despite that every major economic disruption has begun with a real estate crisis.
These are things one easily forgets: clients, contractors, sound proofing, plumbing
design consultancy, cost per square feet, inspection of the construction drawings …
it doesn’t end! Architecture is not war, but war acts through architecture, among
many other things. It is a reversal of the actor and the acted. The scent of a flower
has no architecture in it, but that very scent can be made evident by architecture.
The actual definition of the field, clear and concise, becomes a sheer indulgence:
I am not what I seem to be, because that would be all to simple. My thoughts
are as much a reality, perhaps even a stronger reality to me, than my simple
clothes and continuous skin. We forget about the true nature of the built
by trying to ground it in an extended synonym. The balance is disrupted;
the reality is left to a battery of signals and references, solids and voids.
We can search all over the world for definition, and definition fits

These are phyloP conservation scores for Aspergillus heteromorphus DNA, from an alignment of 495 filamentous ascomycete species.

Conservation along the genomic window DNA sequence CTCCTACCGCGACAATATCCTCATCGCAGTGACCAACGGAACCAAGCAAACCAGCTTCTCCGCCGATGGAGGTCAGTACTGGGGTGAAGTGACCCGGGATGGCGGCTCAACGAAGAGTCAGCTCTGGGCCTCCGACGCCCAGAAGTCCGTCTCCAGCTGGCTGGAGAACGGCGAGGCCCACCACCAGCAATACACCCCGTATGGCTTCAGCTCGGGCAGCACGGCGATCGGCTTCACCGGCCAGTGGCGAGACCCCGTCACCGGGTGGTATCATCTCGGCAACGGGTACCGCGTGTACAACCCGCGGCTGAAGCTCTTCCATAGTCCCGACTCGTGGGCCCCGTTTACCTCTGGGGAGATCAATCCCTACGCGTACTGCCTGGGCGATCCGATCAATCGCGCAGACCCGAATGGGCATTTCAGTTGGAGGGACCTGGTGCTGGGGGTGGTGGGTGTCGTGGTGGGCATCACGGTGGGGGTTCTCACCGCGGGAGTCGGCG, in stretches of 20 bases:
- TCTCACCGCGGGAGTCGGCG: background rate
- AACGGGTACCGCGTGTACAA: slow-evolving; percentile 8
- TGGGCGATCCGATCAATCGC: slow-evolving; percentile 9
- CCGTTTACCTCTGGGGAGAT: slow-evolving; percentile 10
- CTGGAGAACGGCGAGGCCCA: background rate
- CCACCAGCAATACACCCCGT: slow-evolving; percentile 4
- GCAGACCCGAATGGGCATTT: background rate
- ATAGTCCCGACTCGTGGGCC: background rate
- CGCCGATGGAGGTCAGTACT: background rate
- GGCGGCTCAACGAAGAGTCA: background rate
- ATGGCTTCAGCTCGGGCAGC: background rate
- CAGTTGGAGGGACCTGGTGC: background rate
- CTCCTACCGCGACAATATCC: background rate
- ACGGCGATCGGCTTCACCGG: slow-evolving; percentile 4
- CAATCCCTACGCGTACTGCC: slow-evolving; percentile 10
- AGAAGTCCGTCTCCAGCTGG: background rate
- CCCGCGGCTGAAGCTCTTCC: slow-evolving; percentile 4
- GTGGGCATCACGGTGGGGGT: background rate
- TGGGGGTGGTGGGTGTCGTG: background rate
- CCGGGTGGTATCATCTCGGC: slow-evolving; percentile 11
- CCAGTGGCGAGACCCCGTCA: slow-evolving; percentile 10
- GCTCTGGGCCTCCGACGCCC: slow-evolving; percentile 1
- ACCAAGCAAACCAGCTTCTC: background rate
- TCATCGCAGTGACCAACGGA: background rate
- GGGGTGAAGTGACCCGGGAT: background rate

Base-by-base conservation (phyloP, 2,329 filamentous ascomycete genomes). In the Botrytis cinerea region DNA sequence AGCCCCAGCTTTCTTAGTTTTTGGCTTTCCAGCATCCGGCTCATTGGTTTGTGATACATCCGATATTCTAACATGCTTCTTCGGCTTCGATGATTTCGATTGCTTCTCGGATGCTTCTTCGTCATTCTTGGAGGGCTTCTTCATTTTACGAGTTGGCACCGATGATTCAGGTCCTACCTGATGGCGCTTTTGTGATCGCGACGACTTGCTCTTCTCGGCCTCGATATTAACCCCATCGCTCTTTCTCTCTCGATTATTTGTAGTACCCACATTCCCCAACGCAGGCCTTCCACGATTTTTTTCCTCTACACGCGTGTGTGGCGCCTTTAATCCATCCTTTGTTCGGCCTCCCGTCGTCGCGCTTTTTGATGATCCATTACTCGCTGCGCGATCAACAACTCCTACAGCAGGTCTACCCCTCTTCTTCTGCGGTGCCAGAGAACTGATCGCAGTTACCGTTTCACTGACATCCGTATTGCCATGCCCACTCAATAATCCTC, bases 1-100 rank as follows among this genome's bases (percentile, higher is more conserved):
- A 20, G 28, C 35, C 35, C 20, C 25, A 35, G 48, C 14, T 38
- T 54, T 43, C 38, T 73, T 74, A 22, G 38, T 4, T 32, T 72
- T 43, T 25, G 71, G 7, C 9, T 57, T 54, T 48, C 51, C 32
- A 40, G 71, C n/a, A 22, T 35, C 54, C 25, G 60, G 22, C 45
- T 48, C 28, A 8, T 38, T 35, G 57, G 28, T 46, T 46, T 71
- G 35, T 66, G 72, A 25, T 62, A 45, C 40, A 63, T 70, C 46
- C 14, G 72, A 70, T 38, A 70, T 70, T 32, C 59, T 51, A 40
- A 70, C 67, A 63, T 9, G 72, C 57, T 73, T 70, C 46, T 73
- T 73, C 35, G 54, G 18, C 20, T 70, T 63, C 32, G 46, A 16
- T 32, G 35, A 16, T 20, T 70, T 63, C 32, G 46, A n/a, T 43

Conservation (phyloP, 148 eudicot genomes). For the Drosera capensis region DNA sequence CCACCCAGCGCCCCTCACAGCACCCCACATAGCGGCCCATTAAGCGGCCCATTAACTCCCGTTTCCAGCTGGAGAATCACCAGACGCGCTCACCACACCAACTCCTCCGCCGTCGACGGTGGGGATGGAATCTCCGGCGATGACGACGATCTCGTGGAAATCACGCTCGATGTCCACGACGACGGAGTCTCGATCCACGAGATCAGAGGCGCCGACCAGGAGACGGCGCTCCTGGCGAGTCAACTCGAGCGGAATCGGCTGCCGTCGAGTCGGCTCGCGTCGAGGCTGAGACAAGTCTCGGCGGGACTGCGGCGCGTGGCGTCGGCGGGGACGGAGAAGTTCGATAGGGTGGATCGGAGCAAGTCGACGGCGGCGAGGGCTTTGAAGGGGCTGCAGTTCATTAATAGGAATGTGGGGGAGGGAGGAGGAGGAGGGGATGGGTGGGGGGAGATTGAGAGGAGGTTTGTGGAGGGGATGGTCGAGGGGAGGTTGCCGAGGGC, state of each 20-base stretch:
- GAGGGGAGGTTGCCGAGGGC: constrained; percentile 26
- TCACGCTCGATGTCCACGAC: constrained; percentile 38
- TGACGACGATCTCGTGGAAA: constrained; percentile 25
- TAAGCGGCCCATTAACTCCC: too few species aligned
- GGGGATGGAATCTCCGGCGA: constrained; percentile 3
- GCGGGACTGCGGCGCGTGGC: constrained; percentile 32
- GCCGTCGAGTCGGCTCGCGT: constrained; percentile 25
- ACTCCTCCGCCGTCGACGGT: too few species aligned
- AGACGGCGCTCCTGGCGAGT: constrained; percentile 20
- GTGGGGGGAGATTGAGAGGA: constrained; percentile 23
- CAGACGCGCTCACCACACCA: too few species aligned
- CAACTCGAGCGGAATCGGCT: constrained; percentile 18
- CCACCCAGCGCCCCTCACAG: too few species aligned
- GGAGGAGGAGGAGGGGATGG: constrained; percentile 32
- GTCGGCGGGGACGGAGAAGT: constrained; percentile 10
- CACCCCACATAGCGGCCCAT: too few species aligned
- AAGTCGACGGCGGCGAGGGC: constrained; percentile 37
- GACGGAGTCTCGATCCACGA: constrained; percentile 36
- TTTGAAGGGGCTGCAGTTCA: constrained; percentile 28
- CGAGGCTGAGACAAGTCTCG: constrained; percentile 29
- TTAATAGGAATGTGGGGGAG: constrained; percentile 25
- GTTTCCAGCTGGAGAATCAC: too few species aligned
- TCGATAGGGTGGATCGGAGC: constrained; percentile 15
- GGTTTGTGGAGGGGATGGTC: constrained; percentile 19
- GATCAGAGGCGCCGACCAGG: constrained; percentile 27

all the world’s slabs and plinths. What is outside of architecture
becomes infinite, as architecture becomes the finite.
I am the cliché, now. (It is a matter of self-awareness.)
I try so hard to break free, I abuse the existing, I listen to others
I share their knowledge and their prejudice, that materializes
in the student not wanting to become an architect, at least
not a regular architect, starting at the bottom and CADing
his way to the middle-ground, where he both gives orders
and obeys them. We are the ones with the strong agendas
each one saying “no”, and disclaiming our way through the days.
We are the students who think too hard, who are too earnest
when we ought to relax, go crazy, and enjoy the state of not
knowing what it is. My project has become my project.
Each one of us has our existential crises, aptly stated
as “being in the swamp.” The cliché is dangerous
but danger is just another way of having fun.
From exposing to making. It is one thing to comment